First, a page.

September 4, 2014 at 8:21 pm

    Travel definitely opens your eyes and your mind and breeds tolerance, also agree though that sometimes you don’t have to travel too far, just somewhere out of your comfort zone close to home can have the same effect.

    • andthreetogo
      September 4, 2014 at 8:49 pm

      Thank you! It’s all about delving into something unknown or foreign regardless of how far you are traveling. 🙂

  11. Leslie from Harris Hippies
    September 4, 2014 at 8:57 pm


    • andthreetogo
      September 4, 2014 at 9:32 pm


  12. Bronwyn Joy @ Journeys Of The Fabulist
    September 4, 2014 at 9:20 pm

    I loved the comments on this one.

    A lot of people agree, but then there’s the thought that there are exceptions, and the idea that maybe the people who travel are already the more open-minded.

    I’m going to throw one more in. I think it’s not just (so much?) what you learn about others as what you learn about yourself. You learn that, outside your narrowly-defined comfort zone, you really can become somebody else, even if just for the duration of certain experiences. Or let’s say, you express a different side of yourself.

    And that lets us sympathise with people who may be expressing a side of themselves that we don’t understand and perhaps don’t really like. We begin to think that maybe they’re more like us than we’d realised, only under different circumstances.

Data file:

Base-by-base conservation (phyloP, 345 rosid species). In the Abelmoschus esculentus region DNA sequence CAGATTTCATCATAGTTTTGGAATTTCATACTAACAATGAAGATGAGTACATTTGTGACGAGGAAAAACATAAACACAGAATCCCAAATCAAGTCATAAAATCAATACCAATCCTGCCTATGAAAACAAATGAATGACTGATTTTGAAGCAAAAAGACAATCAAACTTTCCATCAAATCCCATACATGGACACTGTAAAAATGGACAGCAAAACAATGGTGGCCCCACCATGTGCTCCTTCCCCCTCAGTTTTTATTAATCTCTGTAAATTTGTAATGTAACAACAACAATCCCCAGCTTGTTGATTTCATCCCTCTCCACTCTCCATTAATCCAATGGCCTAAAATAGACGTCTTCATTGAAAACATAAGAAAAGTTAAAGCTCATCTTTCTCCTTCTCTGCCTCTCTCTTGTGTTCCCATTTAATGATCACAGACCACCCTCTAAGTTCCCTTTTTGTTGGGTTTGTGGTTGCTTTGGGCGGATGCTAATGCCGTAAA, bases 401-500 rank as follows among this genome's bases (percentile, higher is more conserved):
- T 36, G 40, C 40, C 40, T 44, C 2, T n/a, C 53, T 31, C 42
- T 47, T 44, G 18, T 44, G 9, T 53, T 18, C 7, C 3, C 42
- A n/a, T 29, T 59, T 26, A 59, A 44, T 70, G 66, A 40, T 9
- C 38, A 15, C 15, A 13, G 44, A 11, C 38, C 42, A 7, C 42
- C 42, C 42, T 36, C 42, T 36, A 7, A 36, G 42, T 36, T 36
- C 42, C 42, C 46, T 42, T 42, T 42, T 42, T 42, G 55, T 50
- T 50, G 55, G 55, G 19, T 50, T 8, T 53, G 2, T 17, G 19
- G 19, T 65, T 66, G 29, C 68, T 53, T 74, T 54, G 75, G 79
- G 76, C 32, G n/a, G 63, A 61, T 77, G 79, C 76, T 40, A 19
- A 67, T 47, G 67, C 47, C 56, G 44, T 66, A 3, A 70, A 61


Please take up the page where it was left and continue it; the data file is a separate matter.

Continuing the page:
• andthreetogo
      September 4, 2014 at 9:38 pm

      I love this and so agree with you. Thank you for making me understand my feelings all the more. I am pretty sure that is one of the reasons why I love travel so much, I can be myself because I can be anyone.

      • Bronwyn Joy @ Journeys Of The Fabulist
        September 4, 2014 at 9:41 pm

        Or can you be not so much yourself as a reflection of your circumstances? 😉

      • Bronwyn Joy @ Journeys Of The Fabulist
        September 4, 2014 at 9:42 pm

        (I have taken a lot of very, very long train trips.)

        • andthreetogo
          September 4, 2014 at 9:44 pm

          That may be the case as well. 🙂

          • Bronwyn Joy @ Journeys Of The Fabulist
            September 4, 2014 at 9:45 pm

            The train tips or the reflection of circumstances or both? 🙂

          • andthreetogo
            September 4, 2014 at 9:50 pm

            The reflection part. haha

          • Bronwyn Joy @ Journeys Of The Fabulist
            September 4, 2014 at 9:53 pm


  13. Yvette @ BigTrouble
    September 5, 2014 at 4:29 am

    Fantastic post, you raise some very interesting points and I love the Mark Twain quote too.

    Also agree with the comments about seeing different parts of ourselves when we are in different places (not necessarily literally) in our lives, and how that can both humble us and connect us to those we might previously have felt alienated from.

    Ooh you’ve made me all reflective!

    • andthreetogo
      September 5, 2014 at 6:25 am

      It’s one of my favorite quotes of Mark Twain, he has so many good ones.
      I am glad that it made you reflective! That’s what I was striving for. 🙂 thanks for reading and commenting.

  14. Less to More
    September 5, 2014 at 8:57 am